Note: You cannot create a basic volume on a disk that already has four primary volumes; you first need to convert one of those volumes to logical—see Converting a primary volume to logical p. This restriction does not apply to GPT disks. Note for striped and mirrored volumes: Because these volumes occupy space on their disks in equal parts, the maximum size of such volume will depend on the selected disk with the least amount of unallocated space.
When creating a dynamic volume and selecting one or several basic disks as its destination, the selected disks will be converted to dynamic automatically. Specify the size of the new volume. By default, the volume size is set to maximum.
To specify a different size, move the slider or enter the required value into the Volume size field. If the disk still has unallocated space after you have set the size of the volume, you can set the amount of unallocated space before and after the basic volume.
To do this, drag the volume within the unallocated space, or type the required amount of space before and after the volume in the respective fields. In the volume layout diagram at the bottom of the window, you can specify the space that the volume will occupy on each of the selected disks, by typing the amounts or by dragging the sliders. Some of the supported file systems will be disabled depending on the chosen volume type and size—for example, FAT32 will be disabled if the volume size has been set at more than 2 TB.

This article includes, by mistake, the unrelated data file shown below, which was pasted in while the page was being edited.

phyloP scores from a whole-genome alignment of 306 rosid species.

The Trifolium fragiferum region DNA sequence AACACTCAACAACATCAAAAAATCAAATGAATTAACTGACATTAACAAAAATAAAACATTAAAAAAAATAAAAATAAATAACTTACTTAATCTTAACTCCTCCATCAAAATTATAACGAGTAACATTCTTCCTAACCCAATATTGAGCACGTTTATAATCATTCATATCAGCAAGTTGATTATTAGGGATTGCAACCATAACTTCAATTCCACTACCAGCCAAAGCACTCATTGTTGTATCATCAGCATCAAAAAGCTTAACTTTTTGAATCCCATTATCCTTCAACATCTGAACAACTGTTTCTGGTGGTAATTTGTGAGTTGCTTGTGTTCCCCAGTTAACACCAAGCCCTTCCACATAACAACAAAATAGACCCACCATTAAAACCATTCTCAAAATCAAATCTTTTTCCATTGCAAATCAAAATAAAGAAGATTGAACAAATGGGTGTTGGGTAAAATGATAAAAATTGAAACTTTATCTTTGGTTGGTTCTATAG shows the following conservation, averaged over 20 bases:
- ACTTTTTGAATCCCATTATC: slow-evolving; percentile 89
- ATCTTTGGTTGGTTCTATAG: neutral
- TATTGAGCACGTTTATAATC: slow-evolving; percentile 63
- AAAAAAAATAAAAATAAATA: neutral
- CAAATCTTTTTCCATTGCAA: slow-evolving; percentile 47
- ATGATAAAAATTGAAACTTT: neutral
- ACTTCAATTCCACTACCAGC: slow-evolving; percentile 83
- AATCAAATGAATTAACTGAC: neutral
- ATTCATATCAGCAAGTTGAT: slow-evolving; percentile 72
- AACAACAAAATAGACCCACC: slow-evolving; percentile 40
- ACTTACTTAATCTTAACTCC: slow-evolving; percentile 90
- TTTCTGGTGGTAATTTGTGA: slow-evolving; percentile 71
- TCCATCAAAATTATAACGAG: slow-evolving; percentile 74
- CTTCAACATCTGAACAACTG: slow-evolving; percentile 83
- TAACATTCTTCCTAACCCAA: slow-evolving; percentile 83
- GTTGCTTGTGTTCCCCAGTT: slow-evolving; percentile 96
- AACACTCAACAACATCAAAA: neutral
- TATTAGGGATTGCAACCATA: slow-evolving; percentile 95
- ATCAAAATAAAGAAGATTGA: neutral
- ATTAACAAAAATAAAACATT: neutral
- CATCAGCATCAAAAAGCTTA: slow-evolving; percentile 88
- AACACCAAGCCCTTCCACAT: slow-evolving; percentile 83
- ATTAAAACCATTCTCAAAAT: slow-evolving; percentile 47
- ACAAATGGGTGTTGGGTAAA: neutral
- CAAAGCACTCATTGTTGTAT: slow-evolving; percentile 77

Select the cluster size—the smallest amount of disk space which will be allocated to store a file. We recommend leaving the default size, which is marked in the list as default. The default cluster size depends on the volume size and the type of the file system—for example, the default cluster size for up to 2-TB NTFS volumes is 4 KB. A short name that you can assign to a volume to better differentiate it from other volumes. Assign a drive letter to the volume to be able to locate files and folders on it.
Set the volume as Primary, if you plan to install an operating system on it. Mark the primary volume as Active, if you need the machine to start from this volume. Set the volume as Logical, if it is intended for data storage. Click Finish to add the pending volume creation operation.
The results of the pending operation are immediately displayed as if the operation had been performed. To perform the pending operation you will have to commit it p. Exiting the program without committing the pending operations will effectively cancel them. Extending a basic volume.
A basic volume occupies a single region on a single basic disk. When you extend a basic volume, you can choose to leave the disk as basic and use only the unallocated space that is adjacent to the volume.
Alternatively, you can choose to convert the disk to dynamic and use unallocated space from all dynamic disks on your machine. In the second case, the volume will become a simple or spanned volume. Resizing a volume from which the machine or an operating system starts. You can resize the system volume, a boot volume, or the active volume only when it is a basic volume.